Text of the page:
Thursday, 21 February 2013

Shirt Bar Scotch Club - The Balvenie (February 2013) (#101drams)


After hosting tastings for Woodford Reserve in November and Glenfiddich in December, Shirt Bar were back at it this week, with a tasting of The Balvenie range selling out in record time.


For those who weren't already familiar with The Balvenie, it became pretty clear that this is a unique, and very hand-crafted dram.The tasting, run by Owen from William Grant & Sons followed the usual format of a presentation (covering the distillery and production) proceeded by the actual tasting. Being The Balvenie though, the presentation went into quite a bit of detail about what makes the distillery so unique in comparison to other Scottish distilleries - what's known as The Balvenie's "Rare Crafts", i.e:

  • The use of own-grown Barley
  • Manual malting on the distillery's own floor
  • A full-time, in-house coppersmith employed to maintain the stills (who has been with the distillery for 24 years!)
  • The cooperage
  • The famous Malt Master, David Stewart

It was also interesting to learn that David Stewart invented the process of "finishing" whisky, which now seems to be done by almost every second distillery in one form or another (e.g. finishing a whisky in a different cask for the last part of the aging process). 

The four tastings on offer make up the core range in Australia, being:
  • The Balvenie Doublewood (12yo)
  • The Balvenie Single Barrel (15yo)
  • The Balvenie Port Wood (21yo)
  • The Balvenie Thirty (30yo)

Starting with the youngest, we dove straight into the 12yo Doublewood. The nose here was all about sweet notes - raisins/sultanas, floral fruitiness. I noticed some slight spice notes too. The palate for me was nutty, still with some of the sweetness from the nose. Not overly complex, but it was hard to miss how smooth this was for a 12yo. I love Glenfiddich 12yo, but this was far, far smoother. So far so good, and we still had a combined 66 years to go! A medium finish rounded things up - spice still evidence, but all the fruit notes gone. Some caramel/vanilla notes stuck around.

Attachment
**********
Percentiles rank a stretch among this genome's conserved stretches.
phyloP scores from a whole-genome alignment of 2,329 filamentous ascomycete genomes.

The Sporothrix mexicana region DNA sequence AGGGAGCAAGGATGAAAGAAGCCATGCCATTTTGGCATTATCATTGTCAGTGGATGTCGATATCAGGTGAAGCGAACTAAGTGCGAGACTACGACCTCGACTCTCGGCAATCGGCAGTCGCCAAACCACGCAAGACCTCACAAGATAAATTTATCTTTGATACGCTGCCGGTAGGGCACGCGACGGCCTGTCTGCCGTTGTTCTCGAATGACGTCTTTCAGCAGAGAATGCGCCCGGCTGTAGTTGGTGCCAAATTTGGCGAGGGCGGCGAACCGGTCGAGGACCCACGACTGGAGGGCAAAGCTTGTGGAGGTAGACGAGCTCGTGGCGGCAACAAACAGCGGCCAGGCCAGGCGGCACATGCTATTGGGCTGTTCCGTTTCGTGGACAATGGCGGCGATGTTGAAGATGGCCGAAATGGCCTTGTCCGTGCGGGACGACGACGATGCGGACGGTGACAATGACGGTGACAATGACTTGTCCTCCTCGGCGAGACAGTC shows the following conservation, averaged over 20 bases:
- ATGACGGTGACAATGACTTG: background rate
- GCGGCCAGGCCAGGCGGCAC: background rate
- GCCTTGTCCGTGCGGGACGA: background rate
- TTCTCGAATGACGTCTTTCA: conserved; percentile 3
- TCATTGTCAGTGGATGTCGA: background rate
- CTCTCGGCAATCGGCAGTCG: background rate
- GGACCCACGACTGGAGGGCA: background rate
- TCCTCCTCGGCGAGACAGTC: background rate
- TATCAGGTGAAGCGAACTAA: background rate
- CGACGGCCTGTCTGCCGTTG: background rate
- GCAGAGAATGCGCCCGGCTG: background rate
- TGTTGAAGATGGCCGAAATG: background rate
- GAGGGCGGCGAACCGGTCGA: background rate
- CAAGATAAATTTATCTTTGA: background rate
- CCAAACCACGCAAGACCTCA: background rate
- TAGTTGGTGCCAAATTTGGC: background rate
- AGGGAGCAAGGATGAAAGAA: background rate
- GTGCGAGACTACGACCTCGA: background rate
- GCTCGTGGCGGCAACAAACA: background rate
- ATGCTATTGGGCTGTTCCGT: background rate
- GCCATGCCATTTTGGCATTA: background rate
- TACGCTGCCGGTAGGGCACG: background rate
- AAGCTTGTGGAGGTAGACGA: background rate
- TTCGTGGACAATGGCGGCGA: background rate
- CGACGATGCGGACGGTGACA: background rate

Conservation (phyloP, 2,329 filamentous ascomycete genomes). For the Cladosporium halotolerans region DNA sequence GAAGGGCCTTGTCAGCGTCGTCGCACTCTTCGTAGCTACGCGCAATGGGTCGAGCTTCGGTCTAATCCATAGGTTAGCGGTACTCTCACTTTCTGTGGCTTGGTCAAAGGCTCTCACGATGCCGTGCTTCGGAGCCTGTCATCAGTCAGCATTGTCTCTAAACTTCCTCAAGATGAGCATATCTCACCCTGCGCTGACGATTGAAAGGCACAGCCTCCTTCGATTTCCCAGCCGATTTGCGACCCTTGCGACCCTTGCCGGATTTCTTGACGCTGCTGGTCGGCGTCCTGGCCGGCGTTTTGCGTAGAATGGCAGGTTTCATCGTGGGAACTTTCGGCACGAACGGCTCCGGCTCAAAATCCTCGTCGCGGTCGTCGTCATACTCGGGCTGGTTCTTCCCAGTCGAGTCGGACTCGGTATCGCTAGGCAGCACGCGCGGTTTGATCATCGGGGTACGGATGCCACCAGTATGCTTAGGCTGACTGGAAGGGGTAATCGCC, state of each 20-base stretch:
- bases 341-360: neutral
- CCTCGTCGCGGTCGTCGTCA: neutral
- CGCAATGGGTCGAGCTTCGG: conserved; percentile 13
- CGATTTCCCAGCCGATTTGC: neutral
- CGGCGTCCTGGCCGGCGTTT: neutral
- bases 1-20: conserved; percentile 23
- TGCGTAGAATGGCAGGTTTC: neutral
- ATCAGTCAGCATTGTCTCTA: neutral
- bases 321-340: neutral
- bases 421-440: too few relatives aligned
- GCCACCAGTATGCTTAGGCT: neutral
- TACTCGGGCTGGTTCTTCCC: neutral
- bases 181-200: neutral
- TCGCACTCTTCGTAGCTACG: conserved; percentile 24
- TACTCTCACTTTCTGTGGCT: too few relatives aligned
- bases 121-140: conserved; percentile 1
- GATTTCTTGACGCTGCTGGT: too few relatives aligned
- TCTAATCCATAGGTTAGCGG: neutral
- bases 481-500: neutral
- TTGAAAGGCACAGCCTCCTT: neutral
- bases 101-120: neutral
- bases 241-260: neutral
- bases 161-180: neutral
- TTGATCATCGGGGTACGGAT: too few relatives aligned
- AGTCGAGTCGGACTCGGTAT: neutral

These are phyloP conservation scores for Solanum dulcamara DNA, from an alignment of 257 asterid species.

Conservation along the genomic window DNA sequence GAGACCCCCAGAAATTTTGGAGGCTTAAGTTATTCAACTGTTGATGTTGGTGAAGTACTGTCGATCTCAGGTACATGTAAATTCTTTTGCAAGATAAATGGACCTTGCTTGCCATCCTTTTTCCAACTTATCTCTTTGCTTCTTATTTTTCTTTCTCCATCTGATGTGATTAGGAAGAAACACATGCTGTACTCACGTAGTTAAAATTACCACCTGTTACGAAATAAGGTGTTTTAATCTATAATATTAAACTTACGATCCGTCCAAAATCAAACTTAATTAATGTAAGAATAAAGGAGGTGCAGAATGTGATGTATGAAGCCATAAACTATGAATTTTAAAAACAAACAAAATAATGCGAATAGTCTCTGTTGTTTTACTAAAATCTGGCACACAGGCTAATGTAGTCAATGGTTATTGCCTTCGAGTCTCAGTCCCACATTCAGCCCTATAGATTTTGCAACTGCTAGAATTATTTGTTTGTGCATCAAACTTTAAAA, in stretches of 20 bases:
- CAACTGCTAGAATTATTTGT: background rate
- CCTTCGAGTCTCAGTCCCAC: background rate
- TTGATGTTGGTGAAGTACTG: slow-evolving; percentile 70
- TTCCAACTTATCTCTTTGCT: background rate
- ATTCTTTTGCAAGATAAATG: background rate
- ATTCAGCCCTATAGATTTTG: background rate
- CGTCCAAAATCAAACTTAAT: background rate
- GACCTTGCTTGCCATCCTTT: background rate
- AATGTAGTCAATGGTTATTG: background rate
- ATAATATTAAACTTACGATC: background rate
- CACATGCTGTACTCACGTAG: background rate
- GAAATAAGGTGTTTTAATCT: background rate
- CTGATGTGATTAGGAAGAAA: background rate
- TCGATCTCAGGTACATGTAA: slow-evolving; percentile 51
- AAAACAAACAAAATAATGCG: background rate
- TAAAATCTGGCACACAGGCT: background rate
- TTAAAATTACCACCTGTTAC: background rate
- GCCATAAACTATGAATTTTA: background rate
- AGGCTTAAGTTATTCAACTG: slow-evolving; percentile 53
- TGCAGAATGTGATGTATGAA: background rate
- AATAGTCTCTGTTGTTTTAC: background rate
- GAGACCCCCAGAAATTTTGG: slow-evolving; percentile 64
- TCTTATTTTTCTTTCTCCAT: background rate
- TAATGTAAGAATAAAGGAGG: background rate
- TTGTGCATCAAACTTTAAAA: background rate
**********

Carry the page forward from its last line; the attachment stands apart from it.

Next was the 15yo Single Barrel. My best mate who usually attends Scotch Club was eagerly awaiting this, as he seemed to remember the 15yo being one of his all-time favourite drams from a previous tasting. It didn't disappoint him, and nor did it disappoint me! A sweet vanilla nose made way for a big, honeyed mouth feel with a clearly higher ABV than the 12yo (47.8% vs 40%). I was loving this. Being a single barrel whisky, I asked if there was much variation from cask to cask. As expected there can be some, but given the expertise of The Balvenie's malt master David Stewart, we were told the variation is minimal. The finish was much longer than the 12yo, with the vanilla remaining. Warming and enjoyable to the very end.

Next was the 21yo Portwood - Owen's personal favourite. Whilst this was a great dram, it wasn't my favourite - I preferred the 15yo. There was more fruit on the nose and more spice on the palate here for me, with a nutty, but (in my opinion) shorter finish than the 15yo. A great dram, but I'd take the 15yo.


Finally, the 30yo Thirty. I snuck a nose of this earlier in the night and had been looking forward to it ever since. It was the first dram I'd had since the Glenfiddich 40yo that had those real leather, oaky notes I love so much. A second nose didn't disappoint - big leathery oaky notes, and incredibly smooth. A little trick I learned at a tequila tasting once was when nosing a spirit - blow hot air into the glass beforehand. It removes the harsh alcoholic vapours and leaves the pure scent. Despite being a higher (47.3%) ABV, there was no need with this. The nose was just so incredibly smooth. I'd buy this just on the nose alone (though probably on my next overseas trip, rather than at the $499 it costs in Australia...)

The palate for me was the best bits of each of the previous three - fruit, spice, oak, but so much more complex than the others. The finish was more of the same and went on forever, with a slight sweetness.

On that note, another Scotch Club sadly came to a close, with another #101dram ticked off the list. Now to hunt down the 17yo Doublewood and the TUN1401...

Cheers,
 - Martin.

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